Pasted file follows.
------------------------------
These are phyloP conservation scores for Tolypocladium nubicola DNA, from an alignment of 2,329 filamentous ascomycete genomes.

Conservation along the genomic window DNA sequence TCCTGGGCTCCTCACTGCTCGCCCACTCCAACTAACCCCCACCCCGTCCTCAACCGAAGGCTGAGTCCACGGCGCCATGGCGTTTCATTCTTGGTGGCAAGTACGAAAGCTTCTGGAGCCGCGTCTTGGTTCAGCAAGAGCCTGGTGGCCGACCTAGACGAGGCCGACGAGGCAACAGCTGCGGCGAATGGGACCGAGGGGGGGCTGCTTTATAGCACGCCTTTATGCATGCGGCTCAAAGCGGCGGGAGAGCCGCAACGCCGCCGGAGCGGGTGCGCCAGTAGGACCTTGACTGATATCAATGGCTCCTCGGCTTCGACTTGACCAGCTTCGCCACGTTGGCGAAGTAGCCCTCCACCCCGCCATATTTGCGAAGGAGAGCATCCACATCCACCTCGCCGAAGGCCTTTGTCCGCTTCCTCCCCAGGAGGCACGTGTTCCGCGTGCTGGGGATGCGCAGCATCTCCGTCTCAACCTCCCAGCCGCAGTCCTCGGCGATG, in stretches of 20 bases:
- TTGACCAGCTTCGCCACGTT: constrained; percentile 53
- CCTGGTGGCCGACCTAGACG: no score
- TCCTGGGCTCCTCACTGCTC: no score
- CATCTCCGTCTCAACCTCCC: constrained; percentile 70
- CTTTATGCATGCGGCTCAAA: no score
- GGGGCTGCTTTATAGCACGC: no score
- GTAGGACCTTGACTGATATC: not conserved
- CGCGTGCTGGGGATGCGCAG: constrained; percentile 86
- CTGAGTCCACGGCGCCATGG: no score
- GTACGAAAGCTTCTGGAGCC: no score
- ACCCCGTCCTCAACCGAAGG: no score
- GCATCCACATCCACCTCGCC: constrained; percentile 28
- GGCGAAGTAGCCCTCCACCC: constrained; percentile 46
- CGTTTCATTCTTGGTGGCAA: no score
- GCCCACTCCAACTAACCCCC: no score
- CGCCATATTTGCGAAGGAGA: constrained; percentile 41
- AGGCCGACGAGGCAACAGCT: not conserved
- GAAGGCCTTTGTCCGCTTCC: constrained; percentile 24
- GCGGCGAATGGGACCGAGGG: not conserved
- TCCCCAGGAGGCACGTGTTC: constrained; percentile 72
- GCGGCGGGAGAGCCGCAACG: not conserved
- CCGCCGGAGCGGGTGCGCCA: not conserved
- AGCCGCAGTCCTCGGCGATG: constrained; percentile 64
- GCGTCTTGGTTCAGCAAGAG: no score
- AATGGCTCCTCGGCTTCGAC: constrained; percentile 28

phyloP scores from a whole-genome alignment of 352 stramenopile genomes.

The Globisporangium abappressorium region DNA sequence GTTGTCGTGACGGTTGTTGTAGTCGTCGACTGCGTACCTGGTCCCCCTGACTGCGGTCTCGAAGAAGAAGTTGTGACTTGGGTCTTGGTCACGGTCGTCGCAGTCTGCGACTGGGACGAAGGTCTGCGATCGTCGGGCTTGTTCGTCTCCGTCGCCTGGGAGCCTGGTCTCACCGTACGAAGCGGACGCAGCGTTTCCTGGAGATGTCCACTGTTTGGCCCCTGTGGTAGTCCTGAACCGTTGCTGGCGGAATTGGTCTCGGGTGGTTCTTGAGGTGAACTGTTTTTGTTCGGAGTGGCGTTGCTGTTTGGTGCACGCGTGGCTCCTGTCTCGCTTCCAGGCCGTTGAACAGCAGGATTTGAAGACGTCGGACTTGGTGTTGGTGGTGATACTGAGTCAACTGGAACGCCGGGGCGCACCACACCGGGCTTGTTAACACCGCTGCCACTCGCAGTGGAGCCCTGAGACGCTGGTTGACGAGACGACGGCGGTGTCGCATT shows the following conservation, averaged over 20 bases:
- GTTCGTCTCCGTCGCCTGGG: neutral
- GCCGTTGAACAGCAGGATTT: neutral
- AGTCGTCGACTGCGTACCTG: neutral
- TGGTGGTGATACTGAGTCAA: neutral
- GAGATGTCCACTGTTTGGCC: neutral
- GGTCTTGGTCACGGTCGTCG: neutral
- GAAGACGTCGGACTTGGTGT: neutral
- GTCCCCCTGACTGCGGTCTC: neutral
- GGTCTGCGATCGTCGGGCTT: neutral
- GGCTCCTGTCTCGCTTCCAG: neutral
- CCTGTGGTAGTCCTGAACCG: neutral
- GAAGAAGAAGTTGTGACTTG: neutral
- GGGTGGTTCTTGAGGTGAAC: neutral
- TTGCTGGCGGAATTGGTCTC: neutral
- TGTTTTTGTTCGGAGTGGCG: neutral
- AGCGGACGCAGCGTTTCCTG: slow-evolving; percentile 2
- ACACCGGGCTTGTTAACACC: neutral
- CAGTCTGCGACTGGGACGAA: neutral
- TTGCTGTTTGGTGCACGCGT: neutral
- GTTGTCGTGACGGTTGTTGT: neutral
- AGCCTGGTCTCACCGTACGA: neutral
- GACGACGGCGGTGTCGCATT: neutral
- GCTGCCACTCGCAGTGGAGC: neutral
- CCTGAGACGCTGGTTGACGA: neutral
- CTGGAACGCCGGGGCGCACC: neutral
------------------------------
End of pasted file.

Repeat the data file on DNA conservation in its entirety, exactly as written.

These are phyloP conservation scores for Tolypocladium nubicola DNA, from an alignment of 2,329 filamentous ascomycete genomes.

Conservation along the genomic window DNA sequence TCCTGGGCTCCTCACTGCTCGCCCACTCCAACTAACCCCCACCCCGTCCTCAACCGAAGGCTGAGTCCACGGCGCCATGGCGTTTCATTCTTGGTGGCAAGTACGAAAGCTTCTGGAGCCGCGTCTTGGTTCAGCAAGAGCCTGGTGGCCGACCTAGACGAGGCCGACGAGGCAACAGCTGCGGCGAATGGGACCGAGGGGGGGCTGCTTTATAGCACGCCTTTATGCATGCGGCTCAAAGCGGCGGGAGAGCCGCAACGCCGCCGGAGCGGGTGCGCCAGTAGGACCTTGACTGATATCAATGGCTCCTCGGCTTCGACTTGACCAGCTTCGCCACGTTGGCGAAGTAGCCCTCCACCCCGCCATATTTGCGAAGGAGAGCATCCACATCCACCTCGCCGAAGGCCTTTGTCCGCTTCCTCCCCAGGAGGCACGTGTTCCGCGTGCTGGGGATGCGCAGCATCTCCGTCTCAACCTCCCAGCCGCAGTCCTCGGCGATG, in stretches of 20 bases:
- TTGACCAGCTTCGCCACGTT: constrained; percentile 53
- CCTGGTGGCCGACCTAGACG: no score
- TCCTGGGCTCCTCACTGCTC: no score
- CATCTCCGTCTCAACCTCCC: constrained; percentile 70
- CTTTATGCATGCGGCTCAAA: no score
- GGGGCTGCTTTATAGCACGC: no score
- GTAGGACCTTGACTGATATC: not conserved
- CGCGTGCTGGGGATGCGCAG: constrained; percentile 86
- CTGAGTCCACGGCGCCATGG: no score
- GTACGAAAGCTTCTGGAGCC: no score
- ACCCCGTCCTCAACCGAAGG: no score
- GCATCCACATCCACCTCGCC: constrained; percentile 28
- GGCGAAGTAGCCCTCCACCC: constrained; percentile 46
- CGTTTCATTCTTGGTGGCAA: no score
- GCCCACTCCAACTAACCCCC: no score
- CGCCATATTTGCGAAGGAGA: constrained; percentile 41
- AGGCCGACGAGGCAACAGCT: not conserved
- GAAGGCCTTTGTCCGCTTCC: constrained; percentile 24
- GCGGCGAATGGGACCGAGGG: not conserved
- TCCCCAGGAGGCACGTGTTC: constrained; percentile 72
- GCGGCGGGAGAGCCGCAACG: not conserved
- CCGCCGGAGCGGGTGCGCCA: not conserved
- AGCCGCAGTCCTCGGCGATG: constrained; percentile 64
- GCGTCTTGGTTCAGCAAGAG: no score
- AATGGCTCCTCGGCTTCGAC: constrained; percentile 28

phyloP scores from a whole-genome alignment of 352 stramenopile genomes.

The Globisporangium abappressorium region DNA sequence GTTGTCGTGACGGTTGTTGTAGTCGTCGACTGCGTACCTGGTCCCCCTGACTGCGGTCTCGAAGAAGAAGTTGTGACTTGGGTCTTGGTCACGGTCGTCGCAGTCTGCGACTGGGACGAAGGTCTGCGATCGTCGGGCTTGTTCGTCTCCGTCGCCTGGGAGCCTGGTCTCACCGTACGAAGCGGACGCAGCGTTTCCTGGAGATGTCCACTGTTTGGCCCCTGTGGTAGTCCTGAACCGTTGCTGGCGGAATTGGTCTCGGGTGGTTCTTGAGGTGAACTGTTTTTGTTCGGAGTGGCGTTGCTGTTTGGTGCACGCGTGGCTCCTGTCTCGCTTCCAGGCCGTTGAACAGCAGGATTTGAAGACGTCGGACTTGGTGTTGGTGGTGATACTGAGTCAACTGGAACGCCGGGGCGCACCACACCGGGCTTGTTAACACCGCTGCCACTCGCAGTGGAGCCCTGAGACGCTGGTTGACGAGACGACGGCGGTGTCGCATT shows the following conservation, averaged over 20 bases:
- GTTCGTCTCCGTCGCCTGGG: neutral
- GCCGTTGAACAGCAGGATTT: neutral
- AGTCGTCGACTGCGTACCTG: neutral
- TGGTGGTGATACTGAGTCAA: neutral
- GAGATGTCCACTGTTTGGCC: neutral
- GGTCTTGGTCACGGTCGTCG: neutral
- GAAGACGTCGGACTTGGTGT: neutral
- GTCCCCCTGACTGCGGTCTC: neutral
- GGTCTGCGATCGTCGGGCTT: neutral
- GGCTCCTGTCTCGCTTCCAG: neutral
- CCTGTGGTAGTCCTGAACCG: neutral
- GAAGAAGAAGTTGTGACTTG: neutral
- GGGTGGTTCTTGAGGTGAAC: neutral
- TTGCTGGCGGAATTGGTCTC: neutral
- TGTTTTTGTTCGGAGTGGCG: neutral
- AGCGGACGCAGCGTTTCCTG: slow-evolving; percentile 2
- ACACCGGGCTTGTTAACACC: neutral
- CAGTCTGCGACTGGGACGAA: neutral
- TTGCTGTTTGGTGCACGCGT: neutral
- GTTGTCGTGACGGTTGTTGT: neutral
- AGCCTGGTCTCACCGTACGA: neutral
- GACGACGGCGGTGTCGCATT: neutral
- GCTGCCACTCGCAGTGGAGC: neutral
- CCTGAGACGCTGGTTGACGA: neutral
- CTGGAACGCCGGGGCGCACC: neutral